Preparing for veterinarian care, puppy-proofing your home and socializing and training your puppy to be obedient are all important tasks for a pet parent to accomplish. Establishing a comfortable place for your puppy to call his own by providing proper bedding, toys and safety is one of the first things that will help your puppy get adjusted to his new home.
Choose a Veterinarian
Before you bring your puppy home, ask friends, co-workers and family members if they can recommend a good veterinarian. When choosing a veterinarian, make sure the office hours and emergency-care hours are well suited for your schedule. The veterinarian office or animal hospital should have the license displayed on the wall for customers to see. At times, veterinarians will also display their diploma and other credentials they see fit to share with the public. Positive traits in a veterinarian include a calm demeanor and willingness to answer questions and listen to your concerns. During your puppy's first visit to the veterinarian he will conduct a general exam and determine if there are any health issues to address. The veterinarian will also set up future office visits and schedule vaccinations according to your puppy's needs.
Puppy Proof Your Home
Remove cleaning supplies, plants and small figurines that can be easily swallowed; these items that can be hazardous to your puppy's health. Place a baby gate in doorways and staircases. Use a fire screen in front of the fire place to avoid a curious puppy getting burned and injured. Keep garbage can and toilet bowl lids closed at all times.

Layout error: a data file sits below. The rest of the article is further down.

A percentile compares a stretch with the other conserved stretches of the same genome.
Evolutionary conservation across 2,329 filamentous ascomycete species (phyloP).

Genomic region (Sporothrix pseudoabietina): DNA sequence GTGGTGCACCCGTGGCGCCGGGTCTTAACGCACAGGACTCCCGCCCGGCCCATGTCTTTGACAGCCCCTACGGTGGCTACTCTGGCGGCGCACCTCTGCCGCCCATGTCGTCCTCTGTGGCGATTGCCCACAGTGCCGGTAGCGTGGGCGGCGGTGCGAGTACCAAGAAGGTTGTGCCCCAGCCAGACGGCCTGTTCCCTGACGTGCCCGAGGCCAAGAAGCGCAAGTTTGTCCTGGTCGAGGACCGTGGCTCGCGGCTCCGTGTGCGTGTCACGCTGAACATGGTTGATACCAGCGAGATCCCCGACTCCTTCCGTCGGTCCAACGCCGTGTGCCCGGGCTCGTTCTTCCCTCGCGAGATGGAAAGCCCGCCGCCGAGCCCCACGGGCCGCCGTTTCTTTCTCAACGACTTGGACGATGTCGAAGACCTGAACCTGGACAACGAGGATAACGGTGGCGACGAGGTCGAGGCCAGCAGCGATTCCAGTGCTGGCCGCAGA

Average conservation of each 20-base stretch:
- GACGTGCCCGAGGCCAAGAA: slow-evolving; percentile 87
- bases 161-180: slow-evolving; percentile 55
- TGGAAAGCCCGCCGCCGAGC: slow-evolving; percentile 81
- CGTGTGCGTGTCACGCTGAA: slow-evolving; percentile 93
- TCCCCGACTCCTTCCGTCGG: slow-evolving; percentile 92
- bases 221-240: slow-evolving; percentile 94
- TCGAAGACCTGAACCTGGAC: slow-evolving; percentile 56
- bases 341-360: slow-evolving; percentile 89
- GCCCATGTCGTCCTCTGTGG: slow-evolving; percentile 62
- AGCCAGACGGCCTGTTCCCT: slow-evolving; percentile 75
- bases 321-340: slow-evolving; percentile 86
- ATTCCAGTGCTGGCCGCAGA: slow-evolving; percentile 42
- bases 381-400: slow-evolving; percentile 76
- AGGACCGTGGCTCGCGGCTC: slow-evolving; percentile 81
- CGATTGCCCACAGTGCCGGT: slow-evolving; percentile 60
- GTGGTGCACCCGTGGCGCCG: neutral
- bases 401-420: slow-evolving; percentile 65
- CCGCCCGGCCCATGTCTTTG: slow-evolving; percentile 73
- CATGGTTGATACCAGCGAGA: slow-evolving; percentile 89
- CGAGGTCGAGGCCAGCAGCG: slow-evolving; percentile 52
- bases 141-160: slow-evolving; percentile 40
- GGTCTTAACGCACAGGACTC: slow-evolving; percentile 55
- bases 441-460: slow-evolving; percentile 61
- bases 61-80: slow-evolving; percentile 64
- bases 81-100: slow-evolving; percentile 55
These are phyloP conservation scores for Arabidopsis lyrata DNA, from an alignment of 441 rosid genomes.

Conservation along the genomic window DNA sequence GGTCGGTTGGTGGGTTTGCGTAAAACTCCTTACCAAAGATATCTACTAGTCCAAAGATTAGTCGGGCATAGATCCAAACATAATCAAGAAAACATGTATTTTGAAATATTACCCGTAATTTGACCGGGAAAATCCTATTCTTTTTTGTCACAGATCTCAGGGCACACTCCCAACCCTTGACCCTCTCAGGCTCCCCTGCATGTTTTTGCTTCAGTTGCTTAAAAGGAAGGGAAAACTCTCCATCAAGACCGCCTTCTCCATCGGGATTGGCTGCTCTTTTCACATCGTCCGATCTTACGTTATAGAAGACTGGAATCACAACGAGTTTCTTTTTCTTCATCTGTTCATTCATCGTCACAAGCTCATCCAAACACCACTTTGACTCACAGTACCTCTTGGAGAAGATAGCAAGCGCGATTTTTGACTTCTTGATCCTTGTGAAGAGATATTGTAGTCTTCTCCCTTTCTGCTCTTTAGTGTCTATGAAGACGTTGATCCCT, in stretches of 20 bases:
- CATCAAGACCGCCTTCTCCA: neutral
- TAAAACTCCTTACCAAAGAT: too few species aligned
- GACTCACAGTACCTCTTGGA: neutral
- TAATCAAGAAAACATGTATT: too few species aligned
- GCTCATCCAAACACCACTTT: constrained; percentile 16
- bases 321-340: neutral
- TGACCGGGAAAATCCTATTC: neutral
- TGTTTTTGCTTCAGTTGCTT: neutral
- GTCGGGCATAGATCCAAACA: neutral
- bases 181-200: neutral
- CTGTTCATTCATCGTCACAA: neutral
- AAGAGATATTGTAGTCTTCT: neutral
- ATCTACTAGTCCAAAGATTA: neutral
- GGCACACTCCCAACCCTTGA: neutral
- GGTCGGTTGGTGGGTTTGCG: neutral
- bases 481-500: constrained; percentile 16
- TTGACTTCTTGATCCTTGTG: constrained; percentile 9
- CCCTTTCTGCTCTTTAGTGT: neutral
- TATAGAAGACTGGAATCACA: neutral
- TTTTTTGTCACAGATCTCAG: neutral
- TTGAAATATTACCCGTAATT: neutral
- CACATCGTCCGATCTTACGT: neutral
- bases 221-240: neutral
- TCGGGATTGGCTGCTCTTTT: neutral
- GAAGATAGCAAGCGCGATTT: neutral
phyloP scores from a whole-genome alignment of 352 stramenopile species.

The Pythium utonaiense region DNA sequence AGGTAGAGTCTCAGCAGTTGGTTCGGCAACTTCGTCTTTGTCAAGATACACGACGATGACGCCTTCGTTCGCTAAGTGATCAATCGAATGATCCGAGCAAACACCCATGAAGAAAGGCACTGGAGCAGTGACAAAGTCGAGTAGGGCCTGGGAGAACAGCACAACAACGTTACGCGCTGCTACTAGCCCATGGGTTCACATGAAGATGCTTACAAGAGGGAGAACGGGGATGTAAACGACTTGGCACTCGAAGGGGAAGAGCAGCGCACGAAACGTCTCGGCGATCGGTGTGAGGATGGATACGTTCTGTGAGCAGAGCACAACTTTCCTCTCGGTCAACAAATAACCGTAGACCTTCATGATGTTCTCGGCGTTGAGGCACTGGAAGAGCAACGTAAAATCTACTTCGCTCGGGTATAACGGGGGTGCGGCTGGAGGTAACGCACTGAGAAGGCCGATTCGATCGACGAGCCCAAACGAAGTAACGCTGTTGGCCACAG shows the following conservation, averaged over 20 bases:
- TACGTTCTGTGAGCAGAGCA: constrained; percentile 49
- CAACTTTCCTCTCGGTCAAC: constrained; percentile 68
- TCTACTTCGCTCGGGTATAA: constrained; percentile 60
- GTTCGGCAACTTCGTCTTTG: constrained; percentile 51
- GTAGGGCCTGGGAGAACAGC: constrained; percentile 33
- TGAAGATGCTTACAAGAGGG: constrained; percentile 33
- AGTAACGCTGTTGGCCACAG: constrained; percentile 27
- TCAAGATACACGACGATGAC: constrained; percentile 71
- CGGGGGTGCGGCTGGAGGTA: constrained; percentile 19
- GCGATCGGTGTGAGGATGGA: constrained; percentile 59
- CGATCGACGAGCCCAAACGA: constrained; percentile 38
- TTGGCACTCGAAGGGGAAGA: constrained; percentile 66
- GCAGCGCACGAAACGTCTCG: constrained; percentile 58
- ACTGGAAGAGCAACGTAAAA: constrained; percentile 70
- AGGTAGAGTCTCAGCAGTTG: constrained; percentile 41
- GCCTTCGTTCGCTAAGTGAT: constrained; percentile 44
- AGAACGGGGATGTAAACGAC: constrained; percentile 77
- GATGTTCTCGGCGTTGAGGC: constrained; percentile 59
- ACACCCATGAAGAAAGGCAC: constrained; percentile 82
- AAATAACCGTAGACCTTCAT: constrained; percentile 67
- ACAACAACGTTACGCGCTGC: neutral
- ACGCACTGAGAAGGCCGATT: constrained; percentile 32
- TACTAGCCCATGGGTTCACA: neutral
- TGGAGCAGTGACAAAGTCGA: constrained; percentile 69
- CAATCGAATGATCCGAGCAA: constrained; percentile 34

Train Your Puppy
Training your puppy to be well-behaved will build good communication skills between the both of you. Using a treat to train your puppy to learn commands such as, "Come," "Sit," "Down" and "Stay" is common practice for most pet owners. For example, use the treat as a guide when showing your puppy to sit, raising the treat above his head until he raises his head to look up at it. This body movement encourages the puppy to sit. When he sits, reward your puppy with the treat and verbal praise. Using treats as a reward for accomplishing potty training also works well. Stay positive and patient with your puppy at all times, he will learn at his own pace. Be consistent in using positive reinforcement and keep your training sessions free of yelling or aggression of any kind.
Socialize Your Puppy
Begin socializing your puppy from the moment you bring him home. Introduce him to immediate family members who he share the house with and calmly introduce him to other pets within the household. Invite friends over to meet your puppy, take him on walks to get to know the neighbors and their dogs. Allow your puppy to be exposed to everything he will experience in his daily life, such as walking around the block, going to the dog park and meeting children. Expose him to various sights, buildings, cars, noises and smells. If your puppy seems frightened, scared or begins shaking from fear or nervousness, remove him from the situation and try to slowly introduce him to it at a later time. Continue gradually exposing him to different situations until he becomes comfortable, relaxed and easily adapts to a variety of situations.